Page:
But I believe that is precisely the job of a writer, to bring his characters to life and give them vitality and personality that allows readers to truly come to know them. If I am able to do so even half as well as the fans proclaim in their reviews, then let me publicly give thanks to God for that gift right now.

Why did you call this book "In Sheep's Clothing?"

The title refers first to the fact that Noah must be able to blend in, no matter what situation he may find himself in. Specifically, however, this title speaks to the climax of the story, when Noah must walk into a situation in which he is the only one of his kind, and must adapt himself to take down a number of foes. Like the fabled wolf who put on the skin of a sheep in order to enter the flock and choose his prey unnoticed, Noah must appear to be harmless and subdued while preparing to deliver the killing blow.

Why did you decide to tell this series from an assassin's perspective?

As I mentioned above, assassins are simply one tool that nations use in their relations with one another. It has been said that war is merely diplomacy at its most emphatic; assassination, then, is diplomacy on its most intimate level. The assassin has a specific target, and that target is almost always someone who has been clearly identified. This is what differentiates him from the soldier, whose target is a nameless figure in an opposing uniform. The difference between knowing who you are killing and not knowing is profound. The assassin takes on that heavy burden in order to serve and protect his country.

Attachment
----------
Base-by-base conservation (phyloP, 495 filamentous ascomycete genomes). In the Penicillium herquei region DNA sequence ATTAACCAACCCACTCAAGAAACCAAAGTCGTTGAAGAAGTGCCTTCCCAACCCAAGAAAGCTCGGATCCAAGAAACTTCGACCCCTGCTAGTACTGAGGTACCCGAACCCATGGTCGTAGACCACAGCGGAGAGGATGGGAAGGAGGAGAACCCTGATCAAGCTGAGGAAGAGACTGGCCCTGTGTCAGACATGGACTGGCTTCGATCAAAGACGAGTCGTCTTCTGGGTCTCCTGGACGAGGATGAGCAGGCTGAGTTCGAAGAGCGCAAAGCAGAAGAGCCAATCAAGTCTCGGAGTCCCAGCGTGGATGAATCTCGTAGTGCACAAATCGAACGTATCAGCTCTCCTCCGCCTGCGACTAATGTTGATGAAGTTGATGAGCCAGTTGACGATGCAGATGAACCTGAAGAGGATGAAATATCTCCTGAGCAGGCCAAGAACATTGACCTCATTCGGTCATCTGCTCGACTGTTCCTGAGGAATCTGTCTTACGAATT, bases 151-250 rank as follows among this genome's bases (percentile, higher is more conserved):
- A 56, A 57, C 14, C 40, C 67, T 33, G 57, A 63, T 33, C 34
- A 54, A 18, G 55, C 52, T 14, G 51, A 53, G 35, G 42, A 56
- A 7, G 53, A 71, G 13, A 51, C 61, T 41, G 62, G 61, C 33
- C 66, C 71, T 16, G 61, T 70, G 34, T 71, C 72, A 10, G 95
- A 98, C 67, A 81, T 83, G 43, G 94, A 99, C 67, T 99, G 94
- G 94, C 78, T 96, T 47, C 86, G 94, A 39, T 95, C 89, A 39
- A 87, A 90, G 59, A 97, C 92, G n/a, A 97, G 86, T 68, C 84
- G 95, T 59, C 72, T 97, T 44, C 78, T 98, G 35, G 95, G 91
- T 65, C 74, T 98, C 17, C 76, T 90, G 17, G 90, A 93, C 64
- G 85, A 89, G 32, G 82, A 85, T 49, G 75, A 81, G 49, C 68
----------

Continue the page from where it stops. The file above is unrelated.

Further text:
What are some tricks you use to keep your books action-packed and fast paced?

Are there such tricks? To be perfectly frank, I am often just as amazed at what appears on the page as the readers are. I may sit down to write a story thinking I know how it will go, but it never seems to end up where I had envisioned. For example, in another novel in the series, one of the common characters is killed in the performance of his duty. I did not see that coming; when it happened, I remember thinking, No!

Granted, the basic plot comes from my idea, but I am not one of those writers who can simply come up with a whole story and then sit down and write it. I have to get started, and then watched in amazement as the idea evolves, twists, turns and becomes something far different, and usually far better, than I ever planned for it to be.

What books do you read for your own enjoyment? Any favorite authors?

Do I have to answer this? The answer will surprise many readers. My own favorite author is Sir Terry Pratchett, whom many people believe to be a writer of science fiction and satire. I find, however, that his writing — while disguised as something entirely different — forces the reader to look into a mirror, one of those magical mirrors that makes you see what is really there, rather than what you always thought was there. There is as much mystery, intrigue, humor and excitement in one of his novels as I have ever found in any other form of entertainment.